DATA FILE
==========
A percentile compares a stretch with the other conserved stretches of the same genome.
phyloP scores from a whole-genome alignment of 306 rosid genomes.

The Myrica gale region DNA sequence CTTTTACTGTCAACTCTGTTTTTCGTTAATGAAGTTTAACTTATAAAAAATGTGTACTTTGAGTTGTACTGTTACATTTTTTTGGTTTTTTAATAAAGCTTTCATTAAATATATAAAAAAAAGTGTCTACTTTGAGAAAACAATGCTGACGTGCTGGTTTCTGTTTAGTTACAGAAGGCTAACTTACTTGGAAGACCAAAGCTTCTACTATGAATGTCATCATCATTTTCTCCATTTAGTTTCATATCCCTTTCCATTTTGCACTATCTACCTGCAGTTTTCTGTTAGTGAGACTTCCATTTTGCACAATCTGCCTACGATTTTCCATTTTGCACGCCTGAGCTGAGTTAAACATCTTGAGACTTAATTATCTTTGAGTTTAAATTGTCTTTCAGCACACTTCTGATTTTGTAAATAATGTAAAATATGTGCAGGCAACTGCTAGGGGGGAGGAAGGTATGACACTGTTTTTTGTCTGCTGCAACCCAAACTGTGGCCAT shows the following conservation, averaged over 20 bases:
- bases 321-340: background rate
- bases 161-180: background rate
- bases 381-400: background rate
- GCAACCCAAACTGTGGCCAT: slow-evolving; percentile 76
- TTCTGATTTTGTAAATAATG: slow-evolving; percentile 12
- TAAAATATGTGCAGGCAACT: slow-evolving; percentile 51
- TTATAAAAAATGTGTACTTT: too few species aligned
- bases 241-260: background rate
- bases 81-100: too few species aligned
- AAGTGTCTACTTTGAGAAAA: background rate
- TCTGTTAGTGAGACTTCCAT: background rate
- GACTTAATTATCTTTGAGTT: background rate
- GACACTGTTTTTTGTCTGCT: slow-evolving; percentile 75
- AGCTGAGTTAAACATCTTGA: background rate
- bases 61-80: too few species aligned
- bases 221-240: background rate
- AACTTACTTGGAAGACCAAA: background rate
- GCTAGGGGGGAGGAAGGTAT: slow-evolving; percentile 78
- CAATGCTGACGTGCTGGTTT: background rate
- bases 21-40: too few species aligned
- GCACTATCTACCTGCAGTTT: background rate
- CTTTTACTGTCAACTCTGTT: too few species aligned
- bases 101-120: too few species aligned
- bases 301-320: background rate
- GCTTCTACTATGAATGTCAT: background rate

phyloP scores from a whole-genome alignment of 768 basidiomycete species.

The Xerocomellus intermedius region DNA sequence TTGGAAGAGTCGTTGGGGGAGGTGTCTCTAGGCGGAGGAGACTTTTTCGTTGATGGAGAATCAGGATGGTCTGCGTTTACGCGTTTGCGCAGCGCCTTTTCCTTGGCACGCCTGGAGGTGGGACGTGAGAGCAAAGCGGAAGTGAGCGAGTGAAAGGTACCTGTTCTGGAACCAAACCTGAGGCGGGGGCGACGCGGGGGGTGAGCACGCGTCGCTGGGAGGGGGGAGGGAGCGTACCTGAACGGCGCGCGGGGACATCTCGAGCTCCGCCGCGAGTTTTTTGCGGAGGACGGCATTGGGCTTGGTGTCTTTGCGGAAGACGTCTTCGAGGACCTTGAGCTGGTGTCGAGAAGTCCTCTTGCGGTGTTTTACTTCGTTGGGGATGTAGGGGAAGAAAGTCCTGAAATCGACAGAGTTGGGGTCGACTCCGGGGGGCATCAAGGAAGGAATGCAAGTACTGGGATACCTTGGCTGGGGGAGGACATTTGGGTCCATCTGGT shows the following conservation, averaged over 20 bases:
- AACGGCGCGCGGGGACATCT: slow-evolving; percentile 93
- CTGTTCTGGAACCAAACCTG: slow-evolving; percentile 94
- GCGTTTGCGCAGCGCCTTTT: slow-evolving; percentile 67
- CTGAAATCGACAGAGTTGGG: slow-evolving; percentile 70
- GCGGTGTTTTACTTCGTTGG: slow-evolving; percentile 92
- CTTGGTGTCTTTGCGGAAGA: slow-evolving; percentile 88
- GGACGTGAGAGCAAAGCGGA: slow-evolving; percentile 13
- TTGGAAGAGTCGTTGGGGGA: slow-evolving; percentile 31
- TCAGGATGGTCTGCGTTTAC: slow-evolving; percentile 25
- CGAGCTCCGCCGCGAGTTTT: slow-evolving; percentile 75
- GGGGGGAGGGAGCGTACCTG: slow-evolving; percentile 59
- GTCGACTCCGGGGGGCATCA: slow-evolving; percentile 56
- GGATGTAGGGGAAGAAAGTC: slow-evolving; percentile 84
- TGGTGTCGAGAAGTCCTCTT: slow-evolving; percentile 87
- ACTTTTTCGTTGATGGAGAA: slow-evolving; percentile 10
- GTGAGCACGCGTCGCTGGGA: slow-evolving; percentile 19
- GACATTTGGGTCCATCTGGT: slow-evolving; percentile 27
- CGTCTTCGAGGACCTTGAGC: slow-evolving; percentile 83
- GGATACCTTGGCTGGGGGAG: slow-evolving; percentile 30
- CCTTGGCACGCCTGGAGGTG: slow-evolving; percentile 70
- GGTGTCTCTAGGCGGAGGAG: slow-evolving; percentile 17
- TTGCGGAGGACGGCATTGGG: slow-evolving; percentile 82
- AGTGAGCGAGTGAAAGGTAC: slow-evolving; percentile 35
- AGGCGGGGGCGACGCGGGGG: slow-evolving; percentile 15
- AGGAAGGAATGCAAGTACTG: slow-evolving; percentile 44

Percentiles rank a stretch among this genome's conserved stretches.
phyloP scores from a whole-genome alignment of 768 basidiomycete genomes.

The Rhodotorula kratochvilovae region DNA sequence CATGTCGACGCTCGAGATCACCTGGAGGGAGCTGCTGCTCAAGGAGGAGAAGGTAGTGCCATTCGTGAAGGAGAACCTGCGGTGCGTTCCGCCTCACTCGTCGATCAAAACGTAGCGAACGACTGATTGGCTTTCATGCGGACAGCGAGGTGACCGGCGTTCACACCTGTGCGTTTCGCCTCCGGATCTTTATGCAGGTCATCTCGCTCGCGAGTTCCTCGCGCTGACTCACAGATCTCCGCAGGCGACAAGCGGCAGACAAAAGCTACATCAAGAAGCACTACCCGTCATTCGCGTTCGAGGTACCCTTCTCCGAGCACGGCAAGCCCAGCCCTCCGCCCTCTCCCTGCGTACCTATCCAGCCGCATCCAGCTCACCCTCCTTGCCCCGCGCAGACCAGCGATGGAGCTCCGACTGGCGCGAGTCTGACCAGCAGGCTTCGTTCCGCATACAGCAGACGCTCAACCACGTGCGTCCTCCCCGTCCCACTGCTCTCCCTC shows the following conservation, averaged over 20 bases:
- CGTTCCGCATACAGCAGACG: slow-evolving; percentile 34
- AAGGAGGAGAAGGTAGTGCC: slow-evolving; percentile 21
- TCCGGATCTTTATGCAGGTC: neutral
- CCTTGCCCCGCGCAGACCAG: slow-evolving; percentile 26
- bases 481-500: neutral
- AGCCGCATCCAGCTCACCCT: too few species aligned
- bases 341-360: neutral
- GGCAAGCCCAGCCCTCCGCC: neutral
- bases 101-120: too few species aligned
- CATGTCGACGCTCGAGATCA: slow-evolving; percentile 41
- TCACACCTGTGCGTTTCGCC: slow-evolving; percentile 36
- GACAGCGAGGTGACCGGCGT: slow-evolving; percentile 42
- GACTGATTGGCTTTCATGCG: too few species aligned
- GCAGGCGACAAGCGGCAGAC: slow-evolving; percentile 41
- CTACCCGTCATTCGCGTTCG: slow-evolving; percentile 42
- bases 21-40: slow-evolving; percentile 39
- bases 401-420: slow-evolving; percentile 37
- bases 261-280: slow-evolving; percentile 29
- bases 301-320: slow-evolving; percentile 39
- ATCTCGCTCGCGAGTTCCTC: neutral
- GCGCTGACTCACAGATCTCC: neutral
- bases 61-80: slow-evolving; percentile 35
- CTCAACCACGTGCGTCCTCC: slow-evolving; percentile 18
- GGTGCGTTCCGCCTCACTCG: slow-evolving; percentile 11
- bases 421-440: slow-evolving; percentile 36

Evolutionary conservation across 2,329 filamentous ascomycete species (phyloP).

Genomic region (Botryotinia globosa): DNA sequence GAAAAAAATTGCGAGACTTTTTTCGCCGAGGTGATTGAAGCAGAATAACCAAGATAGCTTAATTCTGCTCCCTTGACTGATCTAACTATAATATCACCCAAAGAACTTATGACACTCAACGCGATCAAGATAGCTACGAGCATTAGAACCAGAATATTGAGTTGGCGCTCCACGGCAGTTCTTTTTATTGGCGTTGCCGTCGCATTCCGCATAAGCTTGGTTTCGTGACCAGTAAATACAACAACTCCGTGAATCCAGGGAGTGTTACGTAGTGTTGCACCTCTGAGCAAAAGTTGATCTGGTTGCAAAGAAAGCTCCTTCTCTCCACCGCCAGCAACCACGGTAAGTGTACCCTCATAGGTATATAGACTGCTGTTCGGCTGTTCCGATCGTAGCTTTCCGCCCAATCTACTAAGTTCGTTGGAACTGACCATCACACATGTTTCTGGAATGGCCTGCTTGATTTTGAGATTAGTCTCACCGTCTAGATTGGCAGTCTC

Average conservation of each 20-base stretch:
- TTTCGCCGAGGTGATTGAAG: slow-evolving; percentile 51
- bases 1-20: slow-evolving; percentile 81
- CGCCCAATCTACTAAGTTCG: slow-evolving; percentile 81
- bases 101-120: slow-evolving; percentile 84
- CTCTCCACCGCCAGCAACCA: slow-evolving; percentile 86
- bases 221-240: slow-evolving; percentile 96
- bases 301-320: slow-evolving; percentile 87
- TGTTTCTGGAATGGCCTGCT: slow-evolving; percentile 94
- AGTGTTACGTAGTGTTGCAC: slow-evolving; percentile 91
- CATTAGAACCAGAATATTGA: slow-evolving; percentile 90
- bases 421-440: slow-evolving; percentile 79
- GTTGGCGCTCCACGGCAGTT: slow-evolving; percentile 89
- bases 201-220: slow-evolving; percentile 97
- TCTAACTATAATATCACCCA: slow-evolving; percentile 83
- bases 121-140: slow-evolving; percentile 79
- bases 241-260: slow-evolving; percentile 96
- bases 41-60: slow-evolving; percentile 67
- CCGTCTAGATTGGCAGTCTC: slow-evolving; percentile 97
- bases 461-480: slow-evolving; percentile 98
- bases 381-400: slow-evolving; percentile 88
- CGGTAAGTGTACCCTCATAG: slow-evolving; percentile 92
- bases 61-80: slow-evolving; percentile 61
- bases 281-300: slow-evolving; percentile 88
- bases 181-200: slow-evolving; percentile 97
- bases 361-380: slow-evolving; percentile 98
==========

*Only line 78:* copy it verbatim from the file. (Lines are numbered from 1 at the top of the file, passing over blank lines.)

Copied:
- ATCTCGCTCGCGAGTTCCTC: neutral